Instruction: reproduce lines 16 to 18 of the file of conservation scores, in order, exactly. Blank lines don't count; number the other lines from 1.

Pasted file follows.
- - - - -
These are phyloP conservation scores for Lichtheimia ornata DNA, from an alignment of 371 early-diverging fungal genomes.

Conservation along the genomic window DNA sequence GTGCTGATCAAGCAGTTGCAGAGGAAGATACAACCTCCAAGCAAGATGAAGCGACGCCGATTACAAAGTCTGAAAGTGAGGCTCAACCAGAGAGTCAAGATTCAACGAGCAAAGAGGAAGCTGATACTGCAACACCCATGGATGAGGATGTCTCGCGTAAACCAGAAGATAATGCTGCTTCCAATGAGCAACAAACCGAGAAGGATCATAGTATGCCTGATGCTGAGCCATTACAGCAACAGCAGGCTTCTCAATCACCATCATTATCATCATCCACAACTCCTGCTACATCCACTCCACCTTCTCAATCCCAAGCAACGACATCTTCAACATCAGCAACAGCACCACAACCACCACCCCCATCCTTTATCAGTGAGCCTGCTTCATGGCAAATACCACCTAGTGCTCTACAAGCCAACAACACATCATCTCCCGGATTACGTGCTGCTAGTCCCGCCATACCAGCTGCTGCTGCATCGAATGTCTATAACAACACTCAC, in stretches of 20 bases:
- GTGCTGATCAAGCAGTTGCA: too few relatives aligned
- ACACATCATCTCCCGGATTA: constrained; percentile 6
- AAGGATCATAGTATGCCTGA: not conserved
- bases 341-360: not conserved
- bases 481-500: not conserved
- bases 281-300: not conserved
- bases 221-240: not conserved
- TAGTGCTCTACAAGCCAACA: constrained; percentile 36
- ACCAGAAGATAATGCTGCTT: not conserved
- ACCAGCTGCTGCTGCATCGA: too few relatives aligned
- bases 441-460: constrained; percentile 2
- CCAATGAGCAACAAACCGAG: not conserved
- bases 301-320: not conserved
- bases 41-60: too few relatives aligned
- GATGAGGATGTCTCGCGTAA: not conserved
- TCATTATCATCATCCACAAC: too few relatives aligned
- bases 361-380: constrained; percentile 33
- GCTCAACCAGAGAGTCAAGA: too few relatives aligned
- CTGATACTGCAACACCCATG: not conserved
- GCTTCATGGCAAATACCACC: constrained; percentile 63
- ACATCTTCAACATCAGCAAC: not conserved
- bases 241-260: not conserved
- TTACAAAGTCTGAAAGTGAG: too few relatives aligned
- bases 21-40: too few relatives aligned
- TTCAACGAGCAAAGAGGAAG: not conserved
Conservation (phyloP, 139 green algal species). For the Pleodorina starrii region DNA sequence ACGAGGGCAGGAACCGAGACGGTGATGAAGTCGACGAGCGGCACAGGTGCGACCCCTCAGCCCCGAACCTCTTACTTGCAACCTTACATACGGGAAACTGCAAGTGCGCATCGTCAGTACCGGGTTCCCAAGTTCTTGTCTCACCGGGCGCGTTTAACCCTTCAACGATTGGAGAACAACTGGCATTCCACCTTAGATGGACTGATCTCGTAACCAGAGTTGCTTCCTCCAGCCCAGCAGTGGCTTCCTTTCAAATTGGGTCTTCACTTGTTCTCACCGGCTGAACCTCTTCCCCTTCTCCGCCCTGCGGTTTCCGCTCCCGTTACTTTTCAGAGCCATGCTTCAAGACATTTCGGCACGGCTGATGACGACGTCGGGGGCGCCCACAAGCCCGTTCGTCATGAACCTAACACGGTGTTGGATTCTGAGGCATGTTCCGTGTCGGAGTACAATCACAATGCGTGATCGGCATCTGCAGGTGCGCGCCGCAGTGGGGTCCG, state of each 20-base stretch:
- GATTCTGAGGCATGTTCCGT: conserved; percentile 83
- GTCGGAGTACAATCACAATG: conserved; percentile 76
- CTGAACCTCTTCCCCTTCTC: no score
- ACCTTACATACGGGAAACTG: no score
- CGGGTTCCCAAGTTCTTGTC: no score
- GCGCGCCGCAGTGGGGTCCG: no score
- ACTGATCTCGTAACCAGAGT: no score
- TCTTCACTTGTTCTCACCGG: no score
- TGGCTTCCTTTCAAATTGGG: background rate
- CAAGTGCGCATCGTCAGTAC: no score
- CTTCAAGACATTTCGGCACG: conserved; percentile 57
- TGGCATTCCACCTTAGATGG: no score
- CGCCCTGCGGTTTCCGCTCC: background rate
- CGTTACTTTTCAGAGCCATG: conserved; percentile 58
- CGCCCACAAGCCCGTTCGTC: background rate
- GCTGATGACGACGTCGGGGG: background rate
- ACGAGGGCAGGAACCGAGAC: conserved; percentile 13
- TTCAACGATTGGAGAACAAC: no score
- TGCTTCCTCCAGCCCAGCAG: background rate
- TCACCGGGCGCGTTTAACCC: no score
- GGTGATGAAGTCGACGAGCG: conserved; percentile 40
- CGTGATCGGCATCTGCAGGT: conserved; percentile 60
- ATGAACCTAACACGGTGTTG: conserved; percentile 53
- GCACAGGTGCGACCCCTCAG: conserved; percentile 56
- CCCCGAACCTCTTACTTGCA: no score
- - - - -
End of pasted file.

- bases 41-60: too few relatives aligned
- GATGAGGATGTCTCGCGTAA: not conserved
- TCATTATCATCATCCACAAC: too few relatives aligned